Because he needs all of the little generator's cogen heat—but not necessarily all of its power—there were even times, says Coffin, when he ran electric heaters as a "luxury," or kept more house lights on, or used a separate electric heat pump as a fresh-air ventilator—all "just to keep the thing busy," so that he wouldn't risk overcharging the batteries.
As previously noted, the solar PV input and ecopower share a common inverter, which manages and balances the generation. The DC ecopower output charges the 48-V battery bank, and then is inverted into grid-synchronous, single-phase AC. In fully automatic operation, the inverters can start and stop the generator as needed and integrate the three resources—solar PV, the "cheat" line to the grid, and ecopower generator—thanks to the latest-generation electronic features (from either Trace or Outback equipment). Both brands offer programmable controllers and the capability, says Coffin, of "keeping the bottles in the air."
Menu-driven control systems handle specific rated grid inter-tie inputs for the power structure, and do just about everything else that is needed. "Basically," says Coffin, "without the inverter being a pretty doggone versatile box, it wouldn't work worth a darn." For example, the inverter box can pare down the generator's output to what is required for battery storage; whatever can't be stored must be expended—or is exported to the next-door neighbor.
This, too, is controllable. Coffin reports that for much of the winter the ecopower was indeed sending a few watts to the old property next door (via the above-described cheat line). A meter kept track. At other times—i.e., on warm, non-sunny days when the ecopower wasn't running because its heat wasn't needed—the cheat line occasionally imported power. Net outflow and inflow balanced to roughly equal (plus-or-minus 350 W or so, both ways) over the first year. Hence, the cheat-line power wasn't and isn't truly needed, he explains, "but it does stabilize the system on a day-by-day basis" and will continue because it will help the batteries live longer. Import-export levels can also be fine-tuned with the inverter electronics.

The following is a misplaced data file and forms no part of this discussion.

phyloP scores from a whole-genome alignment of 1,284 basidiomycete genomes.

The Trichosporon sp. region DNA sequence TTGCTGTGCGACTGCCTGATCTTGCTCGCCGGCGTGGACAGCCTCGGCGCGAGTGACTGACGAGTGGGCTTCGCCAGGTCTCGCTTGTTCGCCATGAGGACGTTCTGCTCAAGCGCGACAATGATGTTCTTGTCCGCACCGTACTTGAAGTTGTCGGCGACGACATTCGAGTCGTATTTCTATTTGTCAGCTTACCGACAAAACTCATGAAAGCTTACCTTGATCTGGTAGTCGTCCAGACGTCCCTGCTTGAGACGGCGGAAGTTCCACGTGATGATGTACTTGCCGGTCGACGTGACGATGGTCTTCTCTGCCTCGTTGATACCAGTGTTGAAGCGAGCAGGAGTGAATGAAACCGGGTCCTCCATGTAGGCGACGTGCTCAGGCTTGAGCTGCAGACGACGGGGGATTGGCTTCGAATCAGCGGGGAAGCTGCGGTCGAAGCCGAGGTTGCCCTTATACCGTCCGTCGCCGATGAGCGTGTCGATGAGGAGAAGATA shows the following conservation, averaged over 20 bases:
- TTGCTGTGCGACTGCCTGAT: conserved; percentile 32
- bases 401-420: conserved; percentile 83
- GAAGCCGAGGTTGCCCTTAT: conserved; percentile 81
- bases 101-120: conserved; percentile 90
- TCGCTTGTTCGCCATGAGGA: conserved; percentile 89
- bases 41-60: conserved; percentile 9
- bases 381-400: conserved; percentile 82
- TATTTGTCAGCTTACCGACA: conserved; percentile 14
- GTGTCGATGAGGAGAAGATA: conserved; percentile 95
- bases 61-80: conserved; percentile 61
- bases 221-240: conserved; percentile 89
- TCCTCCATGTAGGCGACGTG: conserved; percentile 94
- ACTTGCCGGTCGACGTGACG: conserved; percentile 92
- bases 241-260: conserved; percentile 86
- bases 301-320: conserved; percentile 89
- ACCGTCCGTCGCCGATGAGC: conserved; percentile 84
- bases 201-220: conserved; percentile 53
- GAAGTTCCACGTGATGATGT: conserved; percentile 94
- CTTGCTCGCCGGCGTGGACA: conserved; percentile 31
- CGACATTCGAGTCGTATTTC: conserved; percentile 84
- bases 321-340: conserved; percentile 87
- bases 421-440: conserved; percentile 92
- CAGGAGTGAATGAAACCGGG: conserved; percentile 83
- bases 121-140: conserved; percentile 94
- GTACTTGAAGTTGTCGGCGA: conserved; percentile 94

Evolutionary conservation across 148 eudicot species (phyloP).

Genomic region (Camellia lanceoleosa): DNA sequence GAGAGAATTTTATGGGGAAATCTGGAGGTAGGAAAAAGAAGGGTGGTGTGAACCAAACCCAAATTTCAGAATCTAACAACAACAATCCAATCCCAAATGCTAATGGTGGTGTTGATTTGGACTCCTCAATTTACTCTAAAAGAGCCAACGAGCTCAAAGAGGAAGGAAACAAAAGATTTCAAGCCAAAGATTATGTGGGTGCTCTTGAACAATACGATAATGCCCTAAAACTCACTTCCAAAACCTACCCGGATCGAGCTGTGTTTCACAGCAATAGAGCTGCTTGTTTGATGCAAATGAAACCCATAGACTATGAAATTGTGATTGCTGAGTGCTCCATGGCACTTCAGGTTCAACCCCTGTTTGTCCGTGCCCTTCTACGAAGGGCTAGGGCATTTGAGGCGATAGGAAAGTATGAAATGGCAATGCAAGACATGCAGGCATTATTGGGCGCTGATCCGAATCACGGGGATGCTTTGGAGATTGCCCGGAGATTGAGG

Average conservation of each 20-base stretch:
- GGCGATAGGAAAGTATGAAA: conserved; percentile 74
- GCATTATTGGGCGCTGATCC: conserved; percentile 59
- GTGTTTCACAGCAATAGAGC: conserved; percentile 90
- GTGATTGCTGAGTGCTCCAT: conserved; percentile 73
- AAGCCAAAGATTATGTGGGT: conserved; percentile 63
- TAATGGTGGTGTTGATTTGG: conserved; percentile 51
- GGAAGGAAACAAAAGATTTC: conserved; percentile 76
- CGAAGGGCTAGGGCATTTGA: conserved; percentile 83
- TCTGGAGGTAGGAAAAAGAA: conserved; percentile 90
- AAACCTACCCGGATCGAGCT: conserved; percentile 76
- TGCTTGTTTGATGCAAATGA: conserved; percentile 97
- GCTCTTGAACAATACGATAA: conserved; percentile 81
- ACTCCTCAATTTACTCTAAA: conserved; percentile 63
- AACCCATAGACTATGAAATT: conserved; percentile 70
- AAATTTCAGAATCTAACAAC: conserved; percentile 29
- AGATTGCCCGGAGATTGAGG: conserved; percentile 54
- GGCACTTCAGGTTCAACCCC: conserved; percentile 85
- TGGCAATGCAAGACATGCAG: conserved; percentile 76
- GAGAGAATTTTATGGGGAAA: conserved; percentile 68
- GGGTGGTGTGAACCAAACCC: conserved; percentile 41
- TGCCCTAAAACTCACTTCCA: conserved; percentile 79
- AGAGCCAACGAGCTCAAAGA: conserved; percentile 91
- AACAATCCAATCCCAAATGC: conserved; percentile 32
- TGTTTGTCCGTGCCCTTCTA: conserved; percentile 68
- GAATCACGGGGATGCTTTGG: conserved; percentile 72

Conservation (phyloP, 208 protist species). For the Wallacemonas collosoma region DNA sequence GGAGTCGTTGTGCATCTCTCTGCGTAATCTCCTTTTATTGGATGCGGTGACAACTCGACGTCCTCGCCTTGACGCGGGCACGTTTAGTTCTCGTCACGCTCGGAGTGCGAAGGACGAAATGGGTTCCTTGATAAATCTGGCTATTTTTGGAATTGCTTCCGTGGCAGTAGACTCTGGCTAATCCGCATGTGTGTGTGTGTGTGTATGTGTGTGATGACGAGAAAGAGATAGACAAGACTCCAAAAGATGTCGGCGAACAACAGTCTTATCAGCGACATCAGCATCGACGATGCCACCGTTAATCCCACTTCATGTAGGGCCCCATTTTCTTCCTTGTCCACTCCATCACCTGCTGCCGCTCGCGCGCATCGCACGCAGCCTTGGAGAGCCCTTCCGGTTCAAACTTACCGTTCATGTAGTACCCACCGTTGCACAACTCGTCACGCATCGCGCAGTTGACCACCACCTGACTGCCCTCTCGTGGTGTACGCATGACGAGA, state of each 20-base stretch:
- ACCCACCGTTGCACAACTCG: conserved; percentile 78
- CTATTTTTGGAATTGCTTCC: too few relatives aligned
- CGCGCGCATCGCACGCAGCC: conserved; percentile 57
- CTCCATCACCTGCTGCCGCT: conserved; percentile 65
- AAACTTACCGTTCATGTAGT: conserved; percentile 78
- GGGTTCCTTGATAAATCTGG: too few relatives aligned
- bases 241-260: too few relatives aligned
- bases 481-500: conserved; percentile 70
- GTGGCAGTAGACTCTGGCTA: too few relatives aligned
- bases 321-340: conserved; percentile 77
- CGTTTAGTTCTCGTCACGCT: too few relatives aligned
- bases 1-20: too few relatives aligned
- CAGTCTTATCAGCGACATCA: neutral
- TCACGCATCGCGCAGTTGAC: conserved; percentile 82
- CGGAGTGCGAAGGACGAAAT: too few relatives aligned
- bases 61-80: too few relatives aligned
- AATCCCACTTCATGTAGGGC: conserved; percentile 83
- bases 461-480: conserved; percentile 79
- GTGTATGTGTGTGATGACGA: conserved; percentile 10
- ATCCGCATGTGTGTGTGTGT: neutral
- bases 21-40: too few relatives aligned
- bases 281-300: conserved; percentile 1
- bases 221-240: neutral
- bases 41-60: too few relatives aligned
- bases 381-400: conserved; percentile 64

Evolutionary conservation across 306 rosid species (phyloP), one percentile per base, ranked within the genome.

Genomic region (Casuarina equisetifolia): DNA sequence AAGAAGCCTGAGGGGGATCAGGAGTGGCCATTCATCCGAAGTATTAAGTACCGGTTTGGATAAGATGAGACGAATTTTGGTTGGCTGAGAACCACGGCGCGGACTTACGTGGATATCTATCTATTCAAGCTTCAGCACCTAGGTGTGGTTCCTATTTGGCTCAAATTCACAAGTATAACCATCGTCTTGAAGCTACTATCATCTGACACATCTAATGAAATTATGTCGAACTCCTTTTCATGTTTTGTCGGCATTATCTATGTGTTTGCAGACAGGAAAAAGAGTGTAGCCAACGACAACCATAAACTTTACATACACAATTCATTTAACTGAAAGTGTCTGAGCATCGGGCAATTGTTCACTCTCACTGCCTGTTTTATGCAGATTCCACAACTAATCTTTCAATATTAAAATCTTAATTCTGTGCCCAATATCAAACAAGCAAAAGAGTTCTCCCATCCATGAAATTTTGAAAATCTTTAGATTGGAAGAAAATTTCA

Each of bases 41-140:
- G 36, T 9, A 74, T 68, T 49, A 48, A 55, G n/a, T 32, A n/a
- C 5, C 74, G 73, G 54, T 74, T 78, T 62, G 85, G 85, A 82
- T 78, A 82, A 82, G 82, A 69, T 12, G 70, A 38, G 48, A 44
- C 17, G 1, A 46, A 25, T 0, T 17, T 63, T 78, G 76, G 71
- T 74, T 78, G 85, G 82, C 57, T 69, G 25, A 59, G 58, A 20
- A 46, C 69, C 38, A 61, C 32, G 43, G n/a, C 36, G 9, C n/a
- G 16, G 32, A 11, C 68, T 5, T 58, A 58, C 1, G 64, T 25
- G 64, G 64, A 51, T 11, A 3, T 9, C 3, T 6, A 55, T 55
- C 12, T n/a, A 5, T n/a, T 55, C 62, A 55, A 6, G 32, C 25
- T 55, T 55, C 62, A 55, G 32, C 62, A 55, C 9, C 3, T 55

As far as the utility company is concerned, the ecopower "doesn't exist," says Coffin, in a sense because, from a grid interconnection standpoint, the solar PV inverter "is the generator." "The Marathon unit is kind of invisible to them because it merely keeps the batteries more fully charged than the solar panels alone, and it causes me to have more surplus power to export." Thus, no additional permitting was needed. For grid safety, there's a solar disconnect at the adjacent property (i.e., at the end of the cheat line) "and the utility can come and turn me off whenever they want," he says.
Becoming more popular than heating oil thereabouts, propane, he says, is "a nice, clean fuel" which he stores in a 500-gallon tank provided by a local co-op. In year one of his ecopower deployment, Coffin expended 800 gallons at $1.10 per gallon—essentially the same as he used for fueling a conventional furnace before.
An ecopower can run on either propane or natural gas (not always locally available in the boonies); and PowerPlus GmbH reports they're working on a new version that can run on digester methane.
Lastly, as a basis for comparison with Coffin's somewhat exceptional application, Cocking notes that the heat generated from one ecopower can heat his 2,700-square-foot home in southern Wisconsin. When the cold weather arrives this year, Cocking will rely on an ecopower to yield roughly the same heat his furnace did. "I'm taking the number of therms that I used last year and comparing it to the number of therms that this unit could manufacture," he says, "so I can heat my house."
In summing-up, Cocking underscores what this "glorified water heater" represents. "It's truly a home appliance. It is compact, streamlined, neat, and it looks good. It's designed to fit in a utility room, basement, or garage, depending on the homeowner's preferred application. When properly installed, it is as quiet as a refrigerator, and runs at the same decibel level… It has very user-friendly controls and a computer interface," he says, noting that it can be remotely monitored. In fact even a utility substation can communicate with it via a phone link, as part of its built-in capability.
"And oh, by the way," he adds. "You get electricity as a side benefit."
Writer David Engle specializes in construction-related topics.